The first gunshot is preceded by a warning that no one hears. The shots come, not from the semi-automatics hoisted nervously at shoulder height by those struggling closest to the doors, but from a police officer’s standard handgun. It has been wrestled from his hands and is in possession by one of the black-clad figures swarming the building. The face behind the bandana is young but unidentifiable. Their eyes are wide–the kickback is more than they expected–and their hands nearly slip down the butt of the gun with sweat.
The gun, for its part, has fired on its owner. Once in the leg, once in the stomach. The cop is on the ground, clutching at his belly, his mouth moving. If he speaks or screams it is lost in the clatter, the wall of noise a perpetual crescendo. The PVC pipe the youth dropped to grab the gun has been kicked further into the melee, and they let it go, let it all go, hoist the gun up in both hands and cover the backs of their contingent as they descend on the front doors.
From an aerial view, the scene can be divided by color. The outer ring of religious organizations and secular non-violent protesters form a half-circle all the way around the face of the building. They’re at least three- deep, in some places as thick as ten, carrying signs and dressed in street clothes. A few are faith leaders in the robes of their office. A line of priests, pastors, and nuns shoulder to shoulder with imams, side by side with a whole group of rabbis. A rainbow swath of the group has come with pride flags draped around their shoulders, their only armor tin buttons and plastic flower crowns. Their ring is closed to the figures in riot gear, clear plastic shields pressed into their faces. They do not yield. Only the black-bloc slips through them in ones and twos, forming en masse on the other side.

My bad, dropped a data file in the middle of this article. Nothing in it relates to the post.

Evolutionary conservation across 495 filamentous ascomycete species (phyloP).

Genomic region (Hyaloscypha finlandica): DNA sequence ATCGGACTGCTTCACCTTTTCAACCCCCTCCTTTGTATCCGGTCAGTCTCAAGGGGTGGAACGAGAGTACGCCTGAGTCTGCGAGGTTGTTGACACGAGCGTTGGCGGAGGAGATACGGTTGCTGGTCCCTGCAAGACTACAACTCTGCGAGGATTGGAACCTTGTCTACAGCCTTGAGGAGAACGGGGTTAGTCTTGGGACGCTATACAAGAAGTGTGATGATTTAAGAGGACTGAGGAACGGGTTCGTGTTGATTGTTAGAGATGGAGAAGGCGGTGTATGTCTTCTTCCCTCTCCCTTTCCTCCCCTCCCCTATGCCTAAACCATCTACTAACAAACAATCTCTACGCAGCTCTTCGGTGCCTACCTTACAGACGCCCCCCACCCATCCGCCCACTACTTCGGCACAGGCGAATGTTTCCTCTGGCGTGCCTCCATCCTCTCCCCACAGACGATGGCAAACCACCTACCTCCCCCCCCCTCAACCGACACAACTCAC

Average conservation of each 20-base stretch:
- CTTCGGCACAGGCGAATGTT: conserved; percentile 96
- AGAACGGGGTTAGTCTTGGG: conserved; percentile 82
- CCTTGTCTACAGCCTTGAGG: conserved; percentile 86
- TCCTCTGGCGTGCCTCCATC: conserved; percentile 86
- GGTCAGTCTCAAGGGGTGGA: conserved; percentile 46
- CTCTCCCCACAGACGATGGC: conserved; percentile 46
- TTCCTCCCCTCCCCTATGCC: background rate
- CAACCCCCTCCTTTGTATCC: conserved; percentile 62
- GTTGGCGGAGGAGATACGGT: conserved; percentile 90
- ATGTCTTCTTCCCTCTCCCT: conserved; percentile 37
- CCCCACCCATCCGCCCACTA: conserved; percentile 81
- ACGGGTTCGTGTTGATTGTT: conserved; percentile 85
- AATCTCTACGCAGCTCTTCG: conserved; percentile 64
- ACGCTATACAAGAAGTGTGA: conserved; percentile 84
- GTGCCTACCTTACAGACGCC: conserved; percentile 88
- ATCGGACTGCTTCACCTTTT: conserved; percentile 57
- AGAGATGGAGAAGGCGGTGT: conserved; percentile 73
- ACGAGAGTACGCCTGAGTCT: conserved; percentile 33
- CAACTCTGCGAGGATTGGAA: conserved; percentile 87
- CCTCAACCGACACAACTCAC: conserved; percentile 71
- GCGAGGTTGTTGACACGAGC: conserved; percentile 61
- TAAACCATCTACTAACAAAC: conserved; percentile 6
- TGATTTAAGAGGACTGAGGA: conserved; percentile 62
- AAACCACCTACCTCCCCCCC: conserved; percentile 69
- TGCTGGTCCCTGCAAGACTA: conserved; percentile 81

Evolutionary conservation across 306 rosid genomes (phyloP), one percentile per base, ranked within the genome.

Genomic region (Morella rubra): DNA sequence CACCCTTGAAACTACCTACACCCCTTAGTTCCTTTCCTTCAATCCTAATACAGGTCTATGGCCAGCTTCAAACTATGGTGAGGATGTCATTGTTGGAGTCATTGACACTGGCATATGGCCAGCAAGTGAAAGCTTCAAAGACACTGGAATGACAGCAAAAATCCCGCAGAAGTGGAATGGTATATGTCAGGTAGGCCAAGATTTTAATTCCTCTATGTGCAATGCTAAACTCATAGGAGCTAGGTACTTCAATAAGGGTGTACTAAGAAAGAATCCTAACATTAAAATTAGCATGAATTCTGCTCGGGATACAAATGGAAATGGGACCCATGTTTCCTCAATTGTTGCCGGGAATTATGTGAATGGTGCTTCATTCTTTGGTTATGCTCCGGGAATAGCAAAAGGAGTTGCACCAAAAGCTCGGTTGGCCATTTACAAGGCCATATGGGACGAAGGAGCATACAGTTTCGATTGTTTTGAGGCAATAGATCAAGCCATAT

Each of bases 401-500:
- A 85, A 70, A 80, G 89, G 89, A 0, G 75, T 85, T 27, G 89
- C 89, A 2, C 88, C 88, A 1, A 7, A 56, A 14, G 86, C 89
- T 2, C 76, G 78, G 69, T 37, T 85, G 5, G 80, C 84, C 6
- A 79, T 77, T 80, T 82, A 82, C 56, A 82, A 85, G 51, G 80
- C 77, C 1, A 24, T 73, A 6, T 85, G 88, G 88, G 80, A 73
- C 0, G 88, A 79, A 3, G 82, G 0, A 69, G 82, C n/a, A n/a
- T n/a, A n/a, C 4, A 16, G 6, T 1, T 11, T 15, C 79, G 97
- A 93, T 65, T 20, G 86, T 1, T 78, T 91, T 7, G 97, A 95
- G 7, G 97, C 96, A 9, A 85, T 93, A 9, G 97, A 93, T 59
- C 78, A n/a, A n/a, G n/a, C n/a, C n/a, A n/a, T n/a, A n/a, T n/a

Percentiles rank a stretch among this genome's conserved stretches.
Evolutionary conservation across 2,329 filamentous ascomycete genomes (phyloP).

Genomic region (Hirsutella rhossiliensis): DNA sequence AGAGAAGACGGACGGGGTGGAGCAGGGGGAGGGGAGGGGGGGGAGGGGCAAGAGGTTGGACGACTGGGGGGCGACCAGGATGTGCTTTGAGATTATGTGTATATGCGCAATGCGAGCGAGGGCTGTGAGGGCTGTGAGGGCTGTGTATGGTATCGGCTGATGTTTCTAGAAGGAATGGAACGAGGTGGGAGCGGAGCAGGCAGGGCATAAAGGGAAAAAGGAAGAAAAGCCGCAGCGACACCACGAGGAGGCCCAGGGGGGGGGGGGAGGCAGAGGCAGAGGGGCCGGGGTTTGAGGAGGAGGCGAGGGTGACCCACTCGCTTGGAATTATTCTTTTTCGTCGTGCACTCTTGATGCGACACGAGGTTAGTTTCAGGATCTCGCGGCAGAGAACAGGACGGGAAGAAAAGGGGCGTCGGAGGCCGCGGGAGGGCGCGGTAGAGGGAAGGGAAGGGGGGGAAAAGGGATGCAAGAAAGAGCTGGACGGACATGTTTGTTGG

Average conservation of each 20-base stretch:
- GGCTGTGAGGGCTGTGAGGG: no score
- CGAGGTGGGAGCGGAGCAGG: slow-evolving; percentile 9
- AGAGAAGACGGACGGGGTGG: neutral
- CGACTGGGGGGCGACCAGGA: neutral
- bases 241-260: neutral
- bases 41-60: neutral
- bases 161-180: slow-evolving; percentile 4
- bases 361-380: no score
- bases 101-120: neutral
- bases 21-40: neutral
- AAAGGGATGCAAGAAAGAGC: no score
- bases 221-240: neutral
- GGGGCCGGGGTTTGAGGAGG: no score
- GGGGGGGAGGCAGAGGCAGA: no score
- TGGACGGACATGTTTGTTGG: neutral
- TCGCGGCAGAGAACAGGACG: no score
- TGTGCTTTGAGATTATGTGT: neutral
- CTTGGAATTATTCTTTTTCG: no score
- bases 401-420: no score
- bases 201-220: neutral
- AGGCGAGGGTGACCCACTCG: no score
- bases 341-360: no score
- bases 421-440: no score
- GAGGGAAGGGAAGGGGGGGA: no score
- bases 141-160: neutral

A Jewish girl named Jolena begins to sing, her voice a lonely strain in cacophony for a moment before it is picked up by the crowd. The words are translated from Hebrew, into English, into Spanish, into Arabic, Punjabi, Mandarin.
The black-bloc forming within the outer-defense can’t hear the singing. It’s all white noise, all of it: The chants, the bellows, the static of the walkie-talkies, the alarms blaring from the building and the sirens whitling from a world away.
The security on the inside of the ring hadn’t been dressed for a riot when the amoeba-like arms of the black-bloc began to slip around and in-between the solid wall of protestors. They coalesced into faceless masks and black bandanas above bats wrapped with barbed wire, staffs of PVC pipe, and maces of chunks of timber with nails poking through the wood. The nozzles of the AK-47-style rifles appeared, home-made range weapons of crossbows and slingshots joining them. Most of the guards scattered into the building then, closing those impenetrable doors behind them. But some stayed.
After the first gunshot, all hell breaks loose. Street-medics in red and white arm-bands dash between the police and the black-bloc, pulling the wounded back into the outering.
The riot police on the outside of the semi-circle begin to throw flash-bombs.
It is all white noise.
A boy named Kev blinks blood out of his eye. There’s a gash in his temple, through his beautiful brown curls. Mama will be so upset, he thinks, lying on the ground, somehow untrampled. She loves those curls. He can feel his heart beating beneath the now crushing constriction of his binder. Somehow, he never thought he’d die with it on.